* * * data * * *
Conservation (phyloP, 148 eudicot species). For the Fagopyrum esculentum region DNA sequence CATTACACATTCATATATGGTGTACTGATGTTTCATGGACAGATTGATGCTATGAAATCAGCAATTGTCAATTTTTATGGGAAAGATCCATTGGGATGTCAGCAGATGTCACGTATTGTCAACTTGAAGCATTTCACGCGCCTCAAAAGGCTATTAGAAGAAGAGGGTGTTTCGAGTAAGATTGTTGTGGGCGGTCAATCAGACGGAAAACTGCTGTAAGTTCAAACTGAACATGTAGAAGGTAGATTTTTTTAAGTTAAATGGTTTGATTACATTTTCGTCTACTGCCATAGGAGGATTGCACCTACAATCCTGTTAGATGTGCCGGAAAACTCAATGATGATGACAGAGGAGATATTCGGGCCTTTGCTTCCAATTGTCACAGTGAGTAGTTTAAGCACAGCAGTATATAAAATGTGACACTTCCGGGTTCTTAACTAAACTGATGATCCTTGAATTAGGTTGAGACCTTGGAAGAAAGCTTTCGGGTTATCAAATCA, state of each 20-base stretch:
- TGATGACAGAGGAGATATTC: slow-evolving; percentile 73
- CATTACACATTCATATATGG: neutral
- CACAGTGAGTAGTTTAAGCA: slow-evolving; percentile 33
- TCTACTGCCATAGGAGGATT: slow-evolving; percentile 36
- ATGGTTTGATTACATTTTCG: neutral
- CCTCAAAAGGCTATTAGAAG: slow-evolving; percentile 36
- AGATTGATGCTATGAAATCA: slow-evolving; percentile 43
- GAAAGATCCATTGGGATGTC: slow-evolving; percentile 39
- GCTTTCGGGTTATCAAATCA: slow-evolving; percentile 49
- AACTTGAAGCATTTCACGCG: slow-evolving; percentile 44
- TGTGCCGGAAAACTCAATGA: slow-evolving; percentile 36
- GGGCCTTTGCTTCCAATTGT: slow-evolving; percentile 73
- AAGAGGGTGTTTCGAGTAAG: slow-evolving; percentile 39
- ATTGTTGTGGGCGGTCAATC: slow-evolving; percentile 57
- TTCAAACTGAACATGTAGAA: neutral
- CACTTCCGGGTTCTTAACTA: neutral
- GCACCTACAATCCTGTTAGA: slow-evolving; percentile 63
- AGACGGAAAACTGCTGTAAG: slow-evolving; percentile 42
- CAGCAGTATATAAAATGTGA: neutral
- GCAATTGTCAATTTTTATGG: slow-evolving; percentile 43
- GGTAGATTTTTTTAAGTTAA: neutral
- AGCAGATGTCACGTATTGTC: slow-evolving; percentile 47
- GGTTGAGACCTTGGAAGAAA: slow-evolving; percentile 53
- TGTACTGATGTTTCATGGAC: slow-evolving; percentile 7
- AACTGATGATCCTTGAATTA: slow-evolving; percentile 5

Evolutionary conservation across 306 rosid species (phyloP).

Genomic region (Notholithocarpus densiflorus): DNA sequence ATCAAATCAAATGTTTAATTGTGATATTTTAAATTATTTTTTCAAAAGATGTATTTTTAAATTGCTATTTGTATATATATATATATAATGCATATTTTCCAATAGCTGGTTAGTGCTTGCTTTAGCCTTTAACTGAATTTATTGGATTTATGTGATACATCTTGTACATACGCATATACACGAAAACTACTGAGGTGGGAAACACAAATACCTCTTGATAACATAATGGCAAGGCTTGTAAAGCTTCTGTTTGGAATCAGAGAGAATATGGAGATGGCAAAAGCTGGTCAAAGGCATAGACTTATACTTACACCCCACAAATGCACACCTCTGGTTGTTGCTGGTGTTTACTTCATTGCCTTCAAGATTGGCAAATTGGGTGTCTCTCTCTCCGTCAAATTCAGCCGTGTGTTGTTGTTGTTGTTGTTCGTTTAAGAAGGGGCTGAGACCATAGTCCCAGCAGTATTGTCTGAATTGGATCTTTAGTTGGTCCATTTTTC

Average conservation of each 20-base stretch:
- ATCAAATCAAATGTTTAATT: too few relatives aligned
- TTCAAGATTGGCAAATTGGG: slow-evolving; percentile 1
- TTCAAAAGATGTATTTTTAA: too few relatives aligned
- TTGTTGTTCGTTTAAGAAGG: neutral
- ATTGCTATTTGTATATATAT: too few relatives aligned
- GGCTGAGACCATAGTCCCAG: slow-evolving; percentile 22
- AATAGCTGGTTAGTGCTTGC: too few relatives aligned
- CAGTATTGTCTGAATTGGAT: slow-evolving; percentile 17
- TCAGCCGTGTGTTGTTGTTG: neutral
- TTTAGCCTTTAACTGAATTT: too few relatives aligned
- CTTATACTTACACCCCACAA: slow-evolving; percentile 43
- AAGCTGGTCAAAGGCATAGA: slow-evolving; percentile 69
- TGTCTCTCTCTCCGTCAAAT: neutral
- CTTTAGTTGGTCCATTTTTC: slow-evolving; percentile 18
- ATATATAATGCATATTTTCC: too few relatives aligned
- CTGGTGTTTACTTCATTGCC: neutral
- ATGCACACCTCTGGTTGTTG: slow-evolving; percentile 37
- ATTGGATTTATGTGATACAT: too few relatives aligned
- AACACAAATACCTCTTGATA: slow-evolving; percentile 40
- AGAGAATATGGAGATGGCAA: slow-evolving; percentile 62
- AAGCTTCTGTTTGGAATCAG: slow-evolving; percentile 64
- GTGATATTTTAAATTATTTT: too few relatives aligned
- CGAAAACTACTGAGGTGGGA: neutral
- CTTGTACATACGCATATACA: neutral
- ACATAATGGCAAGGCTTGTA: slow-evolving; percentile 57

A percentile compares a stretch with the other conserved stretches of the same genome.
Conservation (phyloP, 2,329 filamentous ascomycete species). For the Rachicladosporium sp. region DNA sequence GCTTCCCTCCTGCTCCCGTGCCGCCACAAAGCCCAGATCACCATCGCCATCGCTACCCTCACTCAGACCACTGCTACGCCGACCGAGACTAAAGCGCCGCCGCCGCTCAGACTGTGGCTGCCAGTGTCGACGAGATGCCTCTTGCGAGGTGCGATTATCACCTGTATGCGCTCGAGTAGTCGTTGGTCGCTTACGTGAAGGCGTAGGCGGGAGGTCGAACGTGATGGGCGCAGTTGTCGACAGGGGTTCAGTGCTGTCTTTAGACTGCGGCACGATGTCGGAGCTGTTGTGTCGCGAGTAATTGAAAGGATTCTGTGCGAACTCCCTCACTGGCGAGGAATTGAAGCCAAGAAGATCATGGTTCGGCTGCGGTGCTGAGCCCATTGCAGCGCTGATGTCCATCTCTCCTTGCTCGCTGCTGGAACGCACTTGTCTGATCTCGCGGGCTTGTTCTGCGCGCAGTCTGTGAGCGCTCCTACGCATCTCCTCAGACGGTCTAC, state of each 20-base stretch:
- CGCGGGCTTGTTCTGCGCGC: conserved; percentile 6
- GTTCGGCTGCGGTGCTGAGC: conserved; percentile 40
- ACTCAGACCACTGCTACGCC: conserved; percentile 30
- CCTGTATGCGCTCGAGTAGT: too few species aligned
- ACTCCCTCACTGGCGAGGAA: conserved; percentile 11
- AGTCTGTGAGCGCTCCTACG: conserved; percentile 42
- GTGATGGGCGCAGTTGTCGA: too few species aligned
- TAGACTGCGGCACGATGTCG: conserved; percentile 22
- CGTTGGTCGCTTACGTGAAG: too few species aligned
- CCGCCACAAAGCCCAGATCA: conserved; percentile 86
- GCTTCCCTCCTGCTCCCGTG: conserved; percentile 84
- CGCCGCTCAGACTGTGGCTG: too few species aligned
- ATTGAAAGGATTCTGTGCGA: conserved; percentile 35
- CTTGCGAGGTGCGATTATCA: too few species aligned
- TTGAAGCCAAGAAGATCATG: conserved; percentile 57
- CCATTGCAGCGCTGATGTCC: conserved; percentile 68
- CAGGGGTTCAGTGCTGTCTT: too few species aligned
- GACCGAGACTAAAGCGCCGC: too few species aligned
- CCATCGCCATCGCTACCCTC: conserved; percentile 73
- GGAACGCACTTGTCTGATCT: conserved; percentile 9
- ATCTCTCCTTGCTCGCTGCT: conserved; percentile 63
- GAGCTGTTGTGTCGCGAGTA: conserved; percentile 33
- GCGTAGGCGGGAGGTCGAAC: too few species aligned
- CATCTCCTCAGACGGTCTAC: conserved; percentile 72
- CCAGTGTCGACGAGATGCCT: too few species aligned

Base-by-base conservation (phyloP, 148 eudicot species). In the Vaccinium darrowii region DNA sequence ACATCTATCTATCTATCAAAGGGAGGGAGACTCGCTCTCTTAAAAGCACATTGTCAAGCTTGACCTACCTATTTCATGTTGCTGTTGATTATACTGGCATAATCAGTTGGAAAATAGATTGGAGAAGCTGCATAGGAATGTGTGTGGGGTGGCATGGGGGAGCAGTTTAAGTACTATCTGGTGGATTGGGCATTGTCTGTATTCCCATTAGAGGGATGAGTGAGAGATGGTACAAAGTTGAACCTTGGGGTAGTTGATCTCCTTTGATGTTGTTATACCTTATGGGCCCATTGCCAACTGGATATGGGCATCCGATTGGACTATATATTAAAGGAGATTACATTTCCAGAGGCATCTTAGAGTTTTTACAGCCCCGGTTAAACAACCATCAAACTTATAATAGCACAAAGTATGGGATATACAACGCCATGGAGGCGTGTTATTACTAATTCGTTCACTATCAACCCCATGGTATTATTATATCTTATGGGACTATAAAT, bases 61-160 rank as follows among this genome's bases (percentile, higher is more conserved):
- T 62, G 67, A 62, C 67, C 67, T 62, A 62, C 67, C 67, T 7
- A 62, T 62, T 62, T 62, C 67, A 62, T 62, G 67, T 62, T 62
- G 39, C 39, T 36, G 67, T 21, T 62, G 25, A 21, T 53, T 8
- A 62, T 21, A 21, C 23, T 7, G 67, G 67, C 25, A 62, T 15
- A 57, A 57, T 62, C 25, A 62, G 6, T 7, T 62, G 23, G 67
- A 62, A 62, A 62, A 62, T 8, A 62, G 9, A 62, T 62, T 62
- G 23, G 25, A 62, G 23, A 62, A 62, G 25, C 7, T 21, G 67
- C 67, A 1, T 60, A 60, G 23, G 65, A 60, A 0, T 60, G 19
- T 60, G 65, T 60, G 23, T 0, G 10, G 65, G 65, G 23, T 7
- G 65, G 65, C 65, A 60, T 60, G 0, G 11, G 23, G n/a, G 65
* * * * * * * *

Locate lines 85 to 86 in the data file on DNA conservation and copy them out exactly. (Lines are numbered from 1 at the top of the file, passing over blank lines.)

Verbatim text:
- G 39, C 39, T 36, G 67, T 21, T 62, G 25, A 21, T 53, T 8
- A 62, T 21, A 21, C 23, T 7, G 67, G 67, C 25, A 62, T 15